When the world celebrates unbelief instead of faith
There's been a lot of discussion about what some are calling man-made climate change and what policies mean for the economy, but what is the faith response?
There are people of various religions that say something should be done to combat what they refer to as man-made climate change or global warming.
That includes self-identified Christians and Christian ministries, who point to scripture about stewardship as the reason for curbing emissions from man's use of fossil fuels, something people believe contributes to climate change.
On the other side of the argument are groups like the Cornwall Alliance for the Stewardship of Creation.
Founder and spokesman Cal Beisner says we are called as Christians to be good stewards of God's earth, but reducing the use of fossil fuels would be bad stewardship.
"We at the Cornwall Alliance believe that godly dominion means enhancing the fruitfulness, the beauty and the safety of the earth to the glory of God and the benefit of our neighbors," Beisner tells OneNewsNow.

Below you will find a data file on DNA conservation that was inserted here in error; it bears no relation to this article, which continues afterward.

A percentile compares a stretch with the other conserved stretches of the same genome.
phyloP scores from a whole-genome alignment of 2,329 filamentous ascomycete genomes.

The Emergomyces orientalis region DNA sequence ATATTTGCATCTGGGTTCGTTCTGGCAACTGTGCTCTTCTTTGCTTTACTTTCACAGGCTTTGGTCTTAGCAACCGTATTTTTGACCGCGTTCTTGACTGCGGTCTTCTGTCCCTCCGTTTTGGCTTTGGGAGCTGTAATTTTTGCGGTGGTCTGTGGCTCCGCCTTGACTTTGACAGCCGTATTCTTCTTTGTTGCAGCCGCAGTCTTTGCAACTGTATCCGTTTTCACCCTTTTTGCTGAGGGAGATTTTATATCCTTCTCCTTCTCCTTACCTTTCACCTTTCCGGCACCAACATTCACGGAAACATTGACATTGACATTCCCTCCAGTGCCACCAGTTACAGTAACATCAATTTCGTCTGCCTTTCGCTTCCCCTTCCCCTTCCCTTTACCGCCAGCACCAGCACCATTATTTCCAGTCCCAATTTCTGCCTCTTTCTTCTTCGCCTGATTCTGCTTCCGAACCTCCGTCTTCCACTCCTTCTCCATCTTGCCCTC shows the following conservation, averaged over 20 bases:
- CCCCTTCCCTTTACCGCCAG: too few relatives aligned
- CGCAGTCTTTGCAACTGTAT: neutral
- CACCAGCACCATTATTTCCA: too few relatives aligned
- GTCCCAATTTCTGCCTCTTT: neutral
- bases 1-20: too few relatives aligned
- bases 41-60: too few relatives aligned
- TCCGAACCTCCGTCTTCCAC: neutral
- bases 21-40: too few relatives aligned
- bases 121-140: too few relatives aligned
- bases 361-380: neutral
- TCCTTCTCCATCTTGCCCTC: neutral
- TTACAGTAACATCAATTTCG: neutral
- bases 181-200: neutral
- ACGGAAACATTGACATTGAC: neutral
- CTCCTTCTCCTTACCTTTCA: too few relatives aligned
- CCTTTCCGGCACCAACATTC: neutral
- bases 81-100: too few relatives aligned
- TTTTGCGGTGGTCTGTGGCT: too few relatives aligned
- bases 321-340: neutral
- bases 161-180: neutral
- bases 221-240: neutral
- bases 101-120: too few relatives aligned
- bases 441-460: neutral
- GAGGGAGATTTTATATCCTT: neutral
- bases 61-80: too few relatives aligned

But fighting climate change, he says, "is not an obvious inference from that."
While individuals, think tanks and special interest groups say emissions from man's burning of fossil fuels are causing warmer temperatures, among other things, Beisner says questions remain about how big a role emissions play into the situation.
"There are factual questions," he says, "questions about how much warming you get from adding carbon dioxide to the atmosphere that simply must be answered realistically, credibly, before any kind of response, any kind of responsibility, begins to take shape."
According to Beisner, "the best scientific evidence is that adding CO2 to the atmosphere has extremely small impact on global average temperature."